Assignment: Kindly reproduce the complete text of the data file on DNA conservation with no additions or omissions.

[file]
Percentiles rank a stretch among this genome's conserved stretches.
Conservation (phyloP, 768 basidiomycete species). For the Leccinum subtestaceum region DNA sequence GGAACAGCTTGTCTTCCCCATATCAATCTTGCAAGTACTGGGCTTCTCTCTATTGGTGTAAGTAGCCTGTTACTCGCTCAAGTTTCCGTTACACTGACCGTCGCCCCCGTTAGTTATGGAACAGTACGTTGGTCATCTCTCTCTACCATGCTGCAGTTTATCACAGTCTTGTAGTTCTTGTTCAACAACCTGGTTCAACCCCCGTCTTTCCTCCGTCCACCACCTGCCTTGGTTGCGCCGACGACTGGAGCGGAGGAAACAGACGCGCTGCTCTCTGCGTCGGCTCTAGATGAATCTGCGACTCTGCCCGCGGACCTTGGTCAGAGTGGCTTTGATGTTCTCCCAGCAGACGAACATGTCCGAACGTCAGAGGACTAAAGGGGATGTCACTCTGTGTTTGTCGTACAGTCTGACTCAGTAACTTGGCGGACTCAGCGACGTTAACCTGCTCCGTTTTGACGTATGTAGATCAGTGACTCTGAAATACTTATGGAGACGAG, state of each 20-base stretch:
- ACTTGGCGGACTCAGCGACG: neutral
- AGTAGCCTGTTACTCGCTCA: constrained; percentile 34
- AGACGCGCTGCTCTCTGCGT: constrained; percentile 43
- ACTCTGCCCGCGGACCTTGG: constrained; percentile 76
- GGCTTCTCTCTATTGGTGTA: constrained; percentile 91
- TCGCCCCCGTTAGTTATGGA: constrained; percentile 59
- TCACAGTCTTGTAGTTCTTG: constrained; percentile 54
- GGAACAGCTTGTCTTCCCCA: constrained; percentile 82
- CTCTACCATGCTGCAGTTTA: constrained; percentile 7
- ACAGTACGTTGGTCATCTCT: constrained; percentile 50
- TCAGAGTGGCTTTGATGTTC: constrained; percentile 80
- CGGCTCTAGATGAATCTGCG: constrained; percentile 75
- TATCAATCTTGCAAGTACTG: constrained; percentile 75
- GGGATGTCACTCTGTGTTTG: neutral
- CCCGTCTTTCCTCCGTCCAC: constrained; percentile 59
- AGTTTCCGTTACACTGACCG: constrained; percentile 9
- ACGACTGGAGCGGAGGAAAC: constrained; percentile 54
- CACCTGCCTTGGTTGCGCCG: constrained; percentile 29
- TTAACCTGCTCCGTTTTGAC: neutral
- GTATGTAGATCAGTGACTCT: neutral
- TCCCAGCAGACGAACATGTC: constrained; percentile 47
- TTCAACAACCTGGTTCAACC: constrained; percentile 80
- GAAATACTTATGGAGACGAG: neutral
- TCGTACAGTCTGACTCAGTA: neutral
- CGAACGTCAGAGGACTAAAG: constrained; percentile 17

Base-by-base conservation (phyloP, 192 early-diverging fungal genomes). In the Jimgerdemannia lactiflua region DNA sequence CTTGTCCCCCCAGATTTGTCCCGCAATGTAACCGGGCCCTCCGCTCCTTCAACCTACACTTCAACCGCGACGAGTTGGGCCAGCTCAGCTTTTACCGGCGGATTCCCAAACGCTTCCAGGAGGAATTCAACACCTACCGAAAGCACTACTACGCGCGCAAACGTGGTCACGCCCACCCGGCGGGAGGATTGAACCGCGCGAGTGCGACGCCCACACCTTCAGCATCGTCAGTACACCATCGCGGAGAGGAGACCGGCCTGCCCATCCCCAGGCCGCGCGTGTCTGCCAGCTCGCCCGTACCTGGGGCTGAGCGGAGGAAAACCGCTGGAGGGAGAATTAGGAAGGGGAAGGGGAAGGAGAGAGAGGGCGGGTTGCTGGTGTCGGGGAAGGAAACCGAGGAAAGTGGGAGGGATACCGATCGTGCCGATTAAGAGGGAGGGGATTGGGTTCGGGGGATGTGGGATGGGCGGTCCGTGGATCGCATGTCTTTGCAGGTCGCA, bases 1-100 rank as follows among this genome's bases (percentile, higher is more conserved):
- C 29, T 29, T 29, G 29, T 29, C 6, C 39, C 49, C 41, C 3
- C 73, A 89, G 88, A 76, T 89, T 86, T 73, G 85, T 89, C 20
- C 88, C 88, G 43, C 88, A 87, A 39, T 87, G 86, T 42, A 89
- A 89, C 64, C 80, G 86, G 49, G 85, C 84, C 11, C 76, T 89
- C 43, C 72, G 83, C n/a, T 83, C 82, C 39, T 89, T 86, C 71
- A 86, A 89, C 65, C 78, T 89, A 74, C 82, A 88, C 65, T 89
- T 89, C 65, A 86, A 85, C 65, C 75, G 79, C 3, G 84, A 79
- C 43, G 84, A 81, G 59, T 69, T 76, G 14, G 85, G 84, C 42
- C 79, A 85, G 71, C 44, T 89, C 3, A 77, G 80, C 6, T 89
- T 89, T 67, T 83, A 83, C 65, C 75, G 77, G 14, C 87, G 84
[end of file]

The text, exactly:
Percentiles rank a stretch among this genome's conserved stretches.
Conservation (phyloP, 768 basidiomycete species). For the Leccinum subtestaceum region DNA sequence GGAACAGCTTGTCTTCCCCATATCAATCTTGCAAGTACTGGGCTTCTCTCTATTGGTGTAAGTAGCCTGTTACTCGCTCAAGTTTCCGTTACACTGACCGTCGCCCCCGTTAGTTATGGAACAGTACGTTGGTCATCTCTCTCTACCATGCTGCAGTTTATCACAGTCTTGTAGTTCTTGTTCAACAACCTGGTTCAACCCCCGTCTTTCCTCCGTCCACCACCTGCCTTGGTTGCGCCGACGACTGGAGCGGAGGAAACAGACGCGCTGCTCTCTGCGTCGGCTCTAGATGAATCTGCGACTCTGCCCGCGGACCTTGGTCAGAGTGGCTTTGATGTTCTCCCAGCAGACGAACATGTCCGAACGTCAGAGGACTAAAGGGGATGTCACTCTGTGTTTGTCGTACAGTCTGACTCAGTAACTTGGCGGACTCAGCGACGTTAACCTGCTCCGTTTTGACGTATGTAGATCAGTGACTCTGAAATACTTATGGAGACGAG, state of each 20-base stretch:
- ACTTGGCGGACTCAGCGACG: neutral
- AGTAGCCTGTTACTCGCTCA: constrained; percentile 34
- AGACGCGCTGCTCTCTGCGT: constrained; percentile 43
- ACTCTGCCCGCGGACCTTGG: constrained; percentile 76
- GGCTTCTCTCTATTGGTGTA: constrained; percentile 91
- TCGCCCCCGTTAGTTATGGA: constrained; percentile 59
- TCACAGTCTTGTAGTTCTTG: constrained; percentile 54
- GGAACAGCTTGTCTTCCCCA: constrained; percentile 82
- CTCTACCATGCTGCAGTTTA: constrained; percentile 7
- ACAGTACGTTGGTCATCTCT: constrained; percentile 50
- TCAGAGTGGCTTTGATGTTC: constrained; percentile 80
- CGGCTCTAGATGAATCTGCG: constrained; percentile 75
- TATCAATCTTGCAAGTACTG: constrained; percentile 75
- GGGATGTCACTCTGTGTTTG: neutral
- CCCGTCTTTCCTCCGTCCAC: constrained; percentile 59
- AGTTTCCGTTACACTGACCG: constrained; percentile 9
- ACGACTGGAGCGGAGGAAAC: constrained; percentile 54
- CACCTGCCTTGGTTGCGCCG: constrained; percentile 29
- TTAACCTGCTCCGTTTTGAC: neutral
- GTATGTAGATCAGTGACTCT: neutral
- TCCCAGCAGACGAACATGTC: constrained; percentile 47
- TTCAACAACCTGGTTCAACC: constrained; percentile 80
- GAAATACTTATGGAGACGAG: neutral
- TCGTACAGTCTGACTCAGTA: neutral
- CGAACGTCAGAGGACTAAAG: constrained; percentile 17

Base-by-base conservation (phyloP, 192 early-diverging fungal genomes). In the Jimgerdemannia lactiflua region DNA sequence CTTGTCCCCCCAGATTTGTCCCGCAATGTAACCGGGCCCTCCGCTCCTTCAACCTACACTTCAACCGCGACGAGTTGGGCCAGCTCAGCTTTTACCGGCGGATTCCCAAACGCTTCCAGGAGGAATTCAACACCTACCGAAAGCACTACTACGCGCGCAAACGTGGTCACGCCCACCCGGCGGGAGGATTGAACCGCGCGAGTGCGACGCCCACACCTTCAGCATCGTCAGTACACCATCGCGGAGAGGAGACCGGCCTGCCCATCCCCAGGCCGCGCGTGTCTGCCAGCTCGCCCGTACCTGGGGCTGAGCGGAGGAAAACCGCTGGAGGGAGAATTAGGAAGGGGAAGGGGAAGGAGAGAGAGGGCGGGTTGCTGGTGTCGGGGAAGGAAACCGAGGAAAGTGGGAGGGATACCGATCGTGCCGATTAAGAGGGAGGGGATTGGGTTCGGGGGATGTGGGATGGGCGGTCCGTGGATCGCATGTCTTTGCAGGTCGCA, bases 1-100 rank as follows among this genome's bases (percentile, higher is more conserved):
- C 29, T 29, T 29, G 29, T 29, C 6, C 39, C 49, C 41, C 3
- C 73, A 89, G 88, A 76, T 89, T 86, T 73, G 85, T 89, C 20
- C 88, C 88, G 43, C 88, A 87, A 39, T 87, G 86, T 42, A 89
- A 89, C 64, C 80, G 86, G 49, G 85, C 84, C 11, C 76, T 89
- C 43, C 72, G 83, C n/a, T 83, C 82, C 39, T 89, T 86, C 71
- A 86, A 89, C 65, C 78, T 89, A 74, C 82, A 88, C 65, T 89
- T 89, C 65, A 86, A 85, C 65, C 75, G 79, C 3, G 84, A 79
- C 43, G 84, A 81, G 59, T 69, T 76, G 14, G 85, G 84, C 42
- C 79, A 85, G 71, C 44, T 89, C 3, A 77, G 80, C 6, T 89
- T 89, T 67, T 83, A 83, C 65, C 75, G 77, G 14, C 87, G 84